Mentoring matters to a child or teen. It is transformative. Adults who develop healthy relationships with youth act as role models, build social skills, and help children who may experience adversity feel supported. January is National Mentoring Month. National Mentoring Month raises awareness about the importance and positive impact of mentors in children’s lives. Mentoring is really about developing a strong, healthy relationship between an adult and child or teen. These relationships act as resiliency factors and have lasting, positive impacts for youth and communities.
How does mentoring impact our youth?
According to The National Mentoring Partnership at-risk youth who have a mentor are more likely to succeed.
- 46% are less likely than unmentored youth to use illegal drugs
- 52% of students that are mentored are less likely to skip school and 37% less likely to skip class then unmentored peers
- 55% are more likely to enroll in college or higher education
Youth who have a positive role model in their lives feel cared for and valued. This feeling boosts self-esteem and helps youth deal with challenges they may face.
Studies have shown that mentoring can reduce depression in youth. Additionally, it can also boost academic performance and attitude towards school as well as provide wider social acceptance. As mentioned, having a positive role model also builds resiliency. Resiliency is defined as a positive adaptation in the face of difficulties (Newman, 2002). These difficulties could be a result of family challenges, personal, or environmental factors such as violence in the neighborhood. When these difficulties are extreme, the results can be detrimental to a child’s mental and physical health, development, and future success.
What happens when a child who could benefit from mentoring does not get it?
Experiencing neglect, abuse, poverty and/or witnessing abuse and violence can have lasting effects on a child, causing difficulties in life. These difficulties can result in a high ACEs score. When a child experiences these types of challenges, and they are not given the support or mental health treatment they need to cope, they can experience long-term negative outcomes. These negative outcomes include chronic disease, mental illness and a higher risk of using drugs, becoming obese, or committing suicide.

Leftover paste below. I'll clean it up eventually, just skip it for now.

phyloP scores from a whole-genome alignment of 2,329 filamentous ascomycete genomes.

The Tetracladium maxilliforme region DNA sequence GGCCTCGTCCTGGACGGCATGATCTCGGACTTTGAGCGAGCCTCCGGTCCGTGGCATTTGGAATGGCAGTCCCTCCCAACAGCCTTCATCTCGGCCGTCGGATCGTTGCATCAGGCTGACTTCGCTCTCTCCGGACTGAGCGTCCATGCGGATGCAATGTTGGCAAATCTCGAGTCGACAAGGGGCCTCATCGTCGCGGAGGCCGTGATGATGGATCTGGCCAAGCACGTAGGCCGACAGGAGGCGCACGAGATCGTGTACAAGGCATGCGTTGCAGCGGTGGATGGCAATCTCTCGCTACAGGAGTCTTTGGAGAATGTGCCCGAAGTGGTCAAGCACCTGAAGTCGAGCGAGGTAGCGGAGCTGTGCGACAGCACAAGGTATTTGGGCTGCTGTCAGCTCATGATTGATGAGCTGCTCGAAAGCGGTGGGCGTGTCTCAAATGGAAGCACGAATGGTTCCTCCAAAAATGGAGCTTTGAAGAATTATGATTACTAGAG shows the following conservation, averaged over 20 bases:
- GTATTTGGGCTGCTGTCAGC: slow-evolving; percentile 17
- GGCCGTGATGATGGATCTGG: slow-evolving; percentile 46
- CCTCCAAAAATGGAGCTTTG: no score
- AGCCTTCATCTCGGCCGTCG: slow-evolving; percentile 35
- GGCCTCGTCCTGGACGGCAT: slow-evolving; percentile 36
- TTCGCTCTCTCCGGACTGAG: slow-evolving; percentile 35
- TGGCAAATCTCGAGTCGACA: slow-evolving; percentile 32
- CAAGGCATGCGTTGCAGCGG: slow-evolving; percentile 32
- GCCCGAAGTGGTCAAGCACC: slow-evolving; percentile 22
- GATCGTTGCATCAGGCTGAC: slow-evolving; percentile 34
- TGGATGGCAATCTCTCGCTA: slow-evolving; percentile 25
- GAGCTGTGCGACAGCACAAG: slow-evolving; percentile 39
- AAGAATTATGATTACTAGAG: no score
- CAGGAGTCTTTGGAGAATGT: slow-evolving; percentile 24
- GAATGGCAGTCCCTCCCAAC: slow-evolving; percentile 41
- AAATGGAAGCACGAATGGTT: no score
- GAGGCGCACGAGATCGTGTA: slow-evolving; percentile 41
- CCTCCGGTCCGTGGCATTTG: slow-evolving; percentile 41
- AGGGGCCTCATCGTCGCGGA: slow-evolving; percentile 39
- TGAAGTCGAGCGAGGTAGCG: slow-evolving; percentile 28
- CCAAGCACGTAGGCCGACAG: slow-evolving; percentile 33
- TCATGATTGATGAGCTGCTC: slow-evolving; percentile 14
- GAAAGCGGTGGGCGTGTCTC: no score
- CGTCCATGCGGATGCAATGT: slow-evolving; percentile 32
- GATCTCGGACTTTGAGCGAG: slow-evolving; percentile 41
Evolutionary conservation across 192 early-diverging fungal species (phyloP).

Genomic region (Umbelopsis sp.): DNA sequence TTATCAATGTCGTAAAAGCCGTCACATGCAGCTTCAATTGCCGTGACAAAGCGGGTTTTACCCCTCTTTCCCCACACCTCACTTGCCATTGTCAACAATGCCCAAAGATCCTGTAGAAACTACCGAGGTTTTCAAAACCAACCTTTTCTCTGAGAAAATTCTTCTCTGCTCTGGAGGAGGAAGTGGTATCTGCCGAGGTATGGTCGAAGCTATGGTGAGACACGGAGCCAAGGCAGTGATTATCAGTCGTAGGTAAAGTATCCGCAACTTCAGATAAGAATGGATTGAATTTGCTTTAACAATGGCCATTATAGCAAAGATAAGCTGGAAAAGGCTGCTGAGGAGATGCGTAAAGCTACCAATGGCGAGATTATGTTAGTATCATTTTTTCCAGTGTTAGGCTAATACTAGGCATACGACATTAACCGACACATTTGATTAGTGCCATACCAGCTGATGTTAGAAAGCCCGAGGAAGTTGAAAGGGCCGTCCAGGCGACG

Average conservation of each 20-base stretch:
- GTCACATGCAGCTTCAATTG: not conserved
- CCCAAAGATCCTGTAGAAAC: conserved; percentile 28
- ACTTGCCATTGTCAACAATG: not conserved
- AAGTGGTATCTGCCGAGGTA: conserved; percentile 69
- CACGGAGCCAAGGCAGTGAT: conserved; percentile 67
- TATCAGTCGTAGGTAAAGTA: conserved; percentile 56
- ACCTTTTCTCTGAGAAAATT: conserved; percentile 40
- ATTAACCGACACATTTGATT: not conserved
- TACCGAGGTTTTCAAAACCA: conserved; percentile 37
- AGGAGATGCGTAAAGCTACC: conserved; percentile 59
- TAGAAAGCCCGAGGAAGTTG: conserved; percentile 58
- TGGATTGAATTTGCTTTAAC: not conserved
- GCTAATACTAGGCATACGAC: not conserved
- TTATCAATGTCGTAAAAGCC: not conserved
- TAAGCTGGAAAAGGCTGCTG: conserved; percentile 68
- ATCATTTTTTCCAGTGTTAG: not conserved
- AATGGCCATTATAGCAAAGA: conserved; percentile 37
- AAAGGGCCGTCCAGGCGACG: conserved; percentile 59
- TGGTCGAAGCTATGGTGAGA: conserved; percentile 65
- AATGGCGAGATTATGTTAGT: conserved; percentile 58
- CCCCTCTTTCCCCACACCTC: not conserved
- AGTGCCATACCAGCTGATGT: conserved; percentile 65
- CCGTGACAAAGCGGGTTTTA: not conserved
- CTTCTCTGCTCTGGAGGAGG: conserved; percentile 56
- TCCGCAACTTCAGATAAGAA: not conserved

Mentoring changes lives!
Just having one person care about you or encourage you can do wonders! It can change a child’s behavior and emotional regulation. The impact is far reaching and extends into future, personal relationships and even school success. Having supportive relationships like the mentor/mentee relationships can be the difference between a child thriving and a child suffering.
The results of a child having a mentor include:
- positive thinking,
- building up of confidence,
- reduction in anxiety,
- forging other strong relationships with others, and
- learning methods to cope with stress.
Taking on the role of a mentor can be positive for you too. As a role model you would teach, help, offer feedback and advice, befriend, guide, and care for another person. As a mentor you will also gain something. You will get reminders about valuable lessons you have learned in your life. You will gain perspective and you will learn something from the youth you work with. And finally, as a guide to a young person you also will develop skills that will improve you as a leader because it will help you recognize your strengthens and weaknesses.
Search your local youth programs, religious organizations, after school programs, and nonprofits in your community to find ways of mentoring. You will discover that on this road to helping you are being helped too.
“Promoting resilience: A review of effectives strategies for child care services” by T. Newman
National Mentoring Partnership at mentorship.org
“The Role of Risk” by Carla Herrera, David L. DuBois, and Jean Grossman
The Chronical of Evidenced-Based Mentoring “It’s a two-way street: Four ways mentoring benefits the mentor” by Alex Lyman